Friday, February 5, 2010

Interview with Writer and Publisher Paul Collins

Today I'm so pleased to be able to welcome Paul Collins to The Book Chook. Paul is the brains behind Ford Street Publishing, an Australian publishing company that has won my heart because of the high standards it sets. Paul is also a writer - his latest novel, The Slightly Skewed Life of Toby Chrysler, has just been published by Celapene Press.

What sort of books do you think young people want to read? Can you give some examples and say what it was about those books made you choose them from all your submissions?

PC: I have a pretty eclectic taste so I’m not confined to boundaries like major publishers or publishers of ‘literature’. As a one-person show, I don’t have to answer to anyone, either. I grew up without a book in the house. My staple diet was comics. I collected seven Marvel Group comics such as Captain America, Iron Man and Daredevil. Despite this background, I like to think I know a good book when I read it. If it’s genre fiction, it needs to be fast-paced and hold my interest. Being well-written is a given. If it’s contemporary, it needs to be issues-based or edgy, and have a literary feel to it. For examples of what I mean take a look at
My Private Pectus by Shane Thamm, They Told Me I Had To Write This by Kim Miller, or f2m by Hazel Edwards and Ryan Kennedy. They all share the same attributes that I’m discussing.

Have any of Ford Street’s books won awards?

PC: They’ve been short-listed in the NSW and Victorian Premiers’ awards, the NT Literary Awards and the Chronos Awards.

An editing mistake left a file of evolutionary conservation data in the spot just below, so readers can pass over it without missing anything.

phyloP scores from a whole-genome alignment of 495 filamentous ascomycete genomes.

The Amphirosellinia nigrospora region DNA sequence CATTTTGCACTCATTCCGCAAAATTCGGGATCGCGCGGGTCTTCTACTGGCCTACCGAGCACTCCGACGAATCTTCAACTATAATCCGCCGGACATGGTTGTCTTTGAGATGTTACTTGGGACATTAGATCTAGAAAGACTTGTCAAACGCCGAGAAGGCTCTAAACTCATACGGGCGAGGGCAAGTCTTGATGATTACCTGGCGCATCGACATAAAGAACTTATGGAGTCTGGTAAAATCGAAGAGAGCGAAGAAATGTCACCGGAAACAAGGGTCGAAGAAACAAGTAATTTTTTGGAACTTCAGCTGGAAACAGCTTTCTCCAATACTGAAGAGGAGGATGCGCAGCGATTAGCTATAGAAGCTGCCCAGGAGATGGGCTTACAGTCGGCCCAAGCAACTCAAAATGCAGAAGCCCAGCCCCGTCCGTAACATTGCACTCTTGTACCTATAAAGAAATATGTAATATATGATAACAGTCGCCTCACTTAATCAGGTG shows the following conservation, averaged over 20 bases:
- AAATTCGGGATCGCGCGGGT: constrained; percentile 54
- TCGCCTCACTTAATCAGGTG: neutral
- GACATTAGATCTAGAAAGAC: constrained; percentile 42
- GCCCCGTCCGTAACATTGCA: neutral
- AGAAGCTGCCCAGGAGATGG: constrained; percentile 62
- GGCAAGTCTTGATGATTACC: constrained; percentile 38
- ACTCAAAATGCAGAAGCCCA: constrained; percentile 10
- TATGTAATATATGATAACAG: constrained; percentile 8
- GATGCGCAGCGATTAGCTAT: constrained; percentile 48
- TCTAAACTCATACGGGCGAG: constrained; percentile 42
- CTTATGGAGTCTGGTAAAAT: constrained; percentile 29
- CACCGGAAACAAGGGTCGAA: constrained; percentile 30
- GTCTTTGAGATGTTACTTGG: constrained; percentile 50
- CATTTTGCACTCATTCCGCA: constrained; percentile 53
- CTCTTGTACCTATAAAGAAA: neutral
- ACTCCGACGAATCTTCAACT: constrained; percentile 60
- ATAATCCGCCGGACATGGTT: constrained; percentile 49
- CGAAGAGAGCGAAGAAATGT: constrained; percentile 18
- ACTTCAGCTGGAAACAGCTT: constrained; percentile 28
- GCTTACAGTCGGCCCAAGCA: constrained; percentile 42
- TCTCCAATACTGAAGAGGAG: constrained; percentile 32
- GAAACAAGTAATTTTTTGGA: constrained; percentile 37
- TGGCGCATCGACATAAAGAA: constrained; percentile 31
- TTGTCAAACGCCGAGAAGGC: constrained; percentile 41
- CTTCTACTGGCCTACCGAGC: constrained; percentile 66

You’re a writer as well as a publisher. Do you give writing workshops to kids? If so, how do you motivate them to write as well as read?

PC: If you can interest them in writing, you’ll hook them on reading. That certainly worked for me. I was, as I explained, a reluctant reader. To some extent, I still am. But to write, you have to read. With workshops I show them shortcuts on how to write. I give them an interesting line like ‘Lightning flashed. In that brief, stark light, I saw someone standing at the window. But when I peered outside the grounds were empty’. I invite kids to write their own mysterious beginning, or use mine. And then they have to continue the story. You’d be amazed the interesting stories that come out of this. A more obvious ploy is to give them an interesting book cover and say, ‘Pretend this is the cover to your story. Write a few pages around this cover’. When asked what I read, I tell them action novels like
The Mortal Engines and Artemis Fowl books.

This begs the question: are they the type of books you write?

PC: The bigger novels, certainly. Each book in